When walking, either alone or in company with any one, in his apartments or in his gardens, he had the habit of stooping a little, and crossing his hands behind his back. He frequently gave an involuntary shrug of his right shoulder, which was accompanied by a movement of his mouth from left to right. This habit was always most remarkable when his mind was absorbed in the consideration of any profound subject. It was often while walking that he dictated to me his most important notes. He could endure great fatigue, not only on horseback but on foot; he would sometimes walk for five or six hours in succession without being aware of it.

When walking with any person whom he treated with familiarity he would link his arm into that of his companion, and lean on it.

He used often to say to me, "You see, Bourrienne, how temperate, and how thin I am; but, in spite of that, I cannot help thinking that at forty I shall become a great eater, and get very fat. I foresee that my constitution will undergo a change. I take a great deal of exercise; but yet I feel assured that my presentiment will be fulfilled." This idea gave him great uneasiness, and as I observed nothing which seemed to warrant his apprehensions, I omitted no opportunity of assuring him that they were groundless. But he would not listen to me, and all the time I was about him, he was haunted by this presentiment, which, in the end, was but too well verified.

His partiality for the bath he mistook for a necessity. He would usually remain in the bath two hours, during which time I used to read to him extracts from the journals and pamphlets of the day, for he was anxious to hear and know all that was going on. While in the bath he was continually turning on the warm water to raise the temperature, so that I was sometimes enveloped in such a dense vapour that I could not see to read, and was obliged to open the door.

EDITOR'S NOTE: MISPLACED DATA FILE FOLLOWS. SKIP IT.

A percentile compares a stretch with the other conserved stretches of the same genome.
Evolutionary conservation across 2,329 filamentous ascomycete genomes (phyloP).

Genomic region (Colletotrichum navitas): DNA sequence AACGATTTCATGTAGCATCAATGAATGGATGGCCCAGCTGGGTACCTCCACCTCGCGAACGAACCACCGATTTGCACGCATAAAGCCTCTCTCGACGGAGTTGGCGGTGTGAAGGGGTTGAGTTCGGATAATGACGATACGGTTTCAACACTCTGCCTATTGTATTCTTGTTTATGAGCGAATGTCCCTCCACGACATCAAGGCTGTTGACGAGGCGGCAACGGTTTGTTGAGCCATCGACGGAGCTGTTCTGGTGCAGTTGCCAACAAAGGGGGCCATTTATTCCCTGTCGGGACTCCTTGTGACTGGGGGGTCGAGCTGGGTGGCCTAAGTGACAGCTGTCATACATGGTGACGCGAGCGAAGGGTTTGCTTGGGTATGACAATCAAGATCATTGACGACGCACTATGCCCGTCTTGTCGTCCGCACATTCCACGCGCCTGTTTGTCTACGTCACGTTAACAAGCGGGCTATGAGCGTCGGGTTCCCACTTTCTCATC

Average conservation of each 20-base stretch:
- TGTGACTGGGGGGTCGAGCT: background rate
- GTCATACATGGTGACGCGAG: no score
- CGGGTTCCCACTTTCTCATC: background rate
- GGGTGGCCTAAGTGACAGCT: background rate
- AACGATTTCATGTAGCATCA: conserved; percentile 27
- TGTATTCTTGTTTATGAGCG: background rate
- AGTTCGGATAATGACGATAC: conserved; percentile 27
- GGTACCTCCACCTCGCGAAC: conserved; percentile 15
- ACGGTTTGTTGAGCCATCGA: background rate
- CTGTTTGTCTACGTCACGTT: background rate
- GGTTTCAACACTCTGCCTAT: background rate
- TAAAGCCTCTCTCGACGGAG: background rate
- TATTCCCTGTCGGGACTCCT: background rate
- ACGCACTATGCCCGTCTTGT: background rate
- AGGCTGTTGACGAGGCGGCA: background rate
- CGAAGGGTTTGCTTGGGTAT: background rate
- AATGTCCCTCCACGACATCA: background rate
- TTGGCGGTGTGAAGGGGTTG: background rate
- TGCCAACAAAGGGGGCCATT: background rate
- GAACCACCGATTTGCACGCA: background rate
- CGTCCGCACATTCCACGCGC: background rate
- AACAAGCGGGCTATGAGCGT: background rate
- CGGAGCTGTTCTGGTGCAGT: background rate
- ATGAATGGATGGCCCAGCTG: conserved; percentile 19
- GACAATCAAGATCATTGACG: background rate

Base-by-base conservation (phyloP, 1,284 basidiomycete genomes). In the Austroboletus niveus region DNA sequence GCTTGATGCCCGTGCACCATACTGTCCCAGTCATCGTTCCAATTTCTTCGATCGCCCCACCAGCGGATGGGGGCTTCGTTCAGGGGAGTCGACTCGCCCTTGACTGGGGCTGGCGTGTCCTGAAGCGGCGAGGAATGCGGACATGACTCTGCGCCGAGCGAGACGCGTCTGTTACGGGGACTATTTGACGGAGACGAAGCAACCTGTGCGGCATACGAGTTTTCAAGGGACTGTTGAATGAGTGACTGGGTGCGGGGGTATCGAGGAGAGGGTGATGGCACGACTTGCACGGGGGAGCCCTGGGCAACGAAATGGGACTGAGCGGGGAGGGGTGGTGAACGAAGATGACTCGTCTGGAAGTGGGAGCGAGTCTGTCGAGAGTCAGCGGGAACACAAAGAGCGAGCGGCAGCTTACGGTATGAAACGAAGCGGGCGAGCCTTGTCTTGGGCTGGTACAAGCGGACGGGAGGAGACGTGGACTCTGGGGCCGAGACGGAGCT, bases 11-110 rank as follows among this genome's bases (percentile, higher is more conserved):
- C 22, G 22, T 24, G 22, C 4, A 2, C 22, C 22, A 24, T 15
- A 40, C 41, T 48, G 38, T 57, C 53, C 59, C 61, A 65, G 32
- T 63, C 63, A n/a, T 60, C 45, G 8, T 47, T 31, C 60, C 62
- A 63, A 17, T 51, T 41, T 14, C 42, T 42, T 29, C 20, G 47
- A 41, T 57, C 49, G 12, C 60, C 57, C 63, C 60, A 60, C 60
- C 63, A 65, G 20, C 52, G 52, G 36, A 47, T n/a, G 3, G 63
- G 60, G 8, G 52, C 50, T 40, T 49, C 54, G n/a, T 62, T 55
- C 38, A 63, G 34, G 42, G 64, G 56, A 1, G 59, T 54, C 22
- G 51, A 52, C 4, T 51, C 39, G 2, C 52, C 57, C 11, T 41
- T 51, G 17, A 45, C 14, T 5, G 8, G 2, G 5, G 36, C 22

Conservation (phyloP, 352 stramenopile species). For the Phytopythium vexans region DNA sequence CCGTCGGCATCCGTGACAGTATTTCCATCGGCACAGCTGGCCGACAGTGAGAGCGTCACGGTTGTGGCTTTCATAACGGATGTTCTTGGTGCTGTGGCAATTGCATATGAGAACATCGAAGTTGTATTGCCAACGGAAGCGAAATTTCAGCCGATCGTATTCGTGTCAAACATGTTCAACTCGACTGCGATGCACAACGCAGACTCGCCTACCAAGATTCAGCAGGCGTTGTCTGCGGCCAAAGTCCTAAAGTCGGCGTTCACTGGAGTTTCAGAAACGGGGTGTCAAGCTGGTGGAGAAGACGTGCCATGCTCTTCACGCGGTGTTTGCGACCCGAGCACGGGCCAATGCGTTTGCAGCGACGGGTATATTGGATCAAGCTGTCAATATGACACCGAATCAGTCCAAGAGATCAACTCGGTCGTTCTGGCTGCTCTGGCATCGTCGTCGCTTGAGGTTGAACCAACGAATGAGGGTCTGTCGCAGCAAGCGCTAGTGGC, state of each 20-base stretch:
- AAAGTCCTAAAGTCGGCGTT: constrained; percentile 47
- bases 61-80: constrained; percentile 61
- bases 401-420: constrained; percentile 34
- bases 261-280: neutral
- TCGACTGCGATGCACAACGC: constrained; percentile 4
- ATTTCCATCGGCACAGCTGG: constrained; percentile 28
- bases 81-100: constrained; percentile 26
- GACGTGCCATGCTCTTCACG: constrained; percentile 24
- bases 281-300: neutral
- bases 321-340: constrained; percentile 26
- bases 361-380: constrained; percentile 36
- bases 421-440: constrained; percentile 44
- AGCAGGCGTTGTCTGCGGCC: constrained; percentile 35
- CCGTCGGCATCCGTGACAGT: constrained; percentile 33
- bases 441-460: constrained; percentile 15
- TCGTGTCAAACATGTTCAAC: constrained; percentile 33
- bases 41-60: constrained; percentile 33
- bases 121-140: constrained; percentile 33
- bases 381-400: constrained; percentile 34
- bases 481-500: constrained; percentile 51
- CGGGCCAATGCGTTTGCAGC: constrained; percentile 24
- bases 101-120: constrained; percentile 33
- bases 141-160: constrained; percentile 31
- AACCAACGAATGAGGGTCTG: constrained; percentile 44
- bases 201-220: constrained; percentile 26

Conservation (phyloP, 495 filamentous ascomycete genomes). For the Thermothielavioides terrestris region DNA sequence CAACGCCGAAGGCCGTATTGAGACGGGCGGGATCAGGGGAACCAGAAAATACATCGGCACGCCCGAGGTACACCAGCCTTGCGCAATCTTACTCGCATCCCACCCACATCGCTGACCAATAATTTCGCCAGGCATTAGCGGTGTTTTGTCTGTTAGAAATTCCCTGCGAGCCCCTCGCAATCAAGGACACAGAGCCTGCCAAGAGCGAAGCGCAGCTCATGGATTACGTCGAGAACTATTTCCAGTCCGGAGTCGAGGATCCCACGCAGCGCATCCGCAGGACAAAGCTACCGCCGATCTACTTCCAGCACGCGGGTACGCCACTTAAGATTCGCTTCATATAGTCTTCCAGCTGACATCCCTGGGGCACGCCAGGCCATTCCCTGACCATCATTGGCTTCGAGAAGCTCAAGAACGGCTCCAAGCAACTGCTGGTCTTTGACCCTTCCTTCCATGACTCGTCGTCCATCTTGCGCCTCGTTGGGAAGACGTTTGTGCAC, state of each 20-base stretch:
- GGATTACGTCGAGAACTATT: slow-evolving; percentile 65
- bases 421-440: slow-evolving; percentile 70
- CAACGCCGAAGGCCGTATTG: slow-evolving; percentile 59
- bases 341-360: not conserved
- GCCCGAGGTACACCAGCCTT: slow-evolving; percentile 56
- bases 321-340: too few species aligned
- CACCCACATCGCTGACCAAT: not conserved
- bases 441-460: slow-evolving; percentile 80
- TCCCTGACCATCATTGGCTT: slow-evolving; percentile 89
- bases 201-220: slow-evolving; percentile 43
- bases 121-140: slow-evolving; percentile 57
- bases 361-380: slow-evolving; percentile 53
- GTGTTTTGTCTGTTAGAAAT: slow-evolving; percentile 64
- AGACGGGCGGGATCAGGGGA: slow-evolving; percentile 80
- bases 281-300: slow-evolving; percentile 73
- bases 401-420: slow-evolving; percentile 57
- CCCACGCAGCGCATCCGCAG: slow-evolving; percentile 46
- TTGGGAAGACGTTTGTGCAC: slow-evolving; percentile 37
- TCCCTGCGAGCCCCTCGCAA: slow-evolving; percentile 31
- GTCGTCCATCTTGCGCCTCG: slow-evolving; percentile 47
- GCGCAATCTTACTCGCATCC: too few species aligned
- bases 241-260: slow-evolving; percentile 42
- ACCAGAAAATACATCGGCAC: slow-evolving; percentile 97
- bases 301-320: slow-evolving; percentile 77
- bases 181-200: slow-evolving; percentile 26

Bonaparte was exceedingly temperate, and averse to all excess. He knew the absurd stories that were circulated about him, and he was sometimes vexed at theme It has been repeated, over and over again, that he was subject to attacks of epilepsy; but during the eleven years that I was almost constantly with him I never observed any symptom which in the least degree denoted that malady. His health was good and his constitution sound. If his enemies, by way of reproach, have attributed to him a serious periodical disease, his flatterers, probably under the idea that sleep is incompatible with greatness, have evinced an equal disregard of truth in speaking of his night-watching. Bonaparte made others watch, but he himself slept, and slept well. His orders were that I should call him every morning at seven. I was therefore the first to enter his chamber; but very frequently when I awoke him he would turn himself, and say, "Ah, Bourrienne! let me lie a little longer." When there was no very pressing business I did not disturb him again till eight o’clock. He in general slept seven hours out of the twenty-four, besides taking a short nap in the afternoon.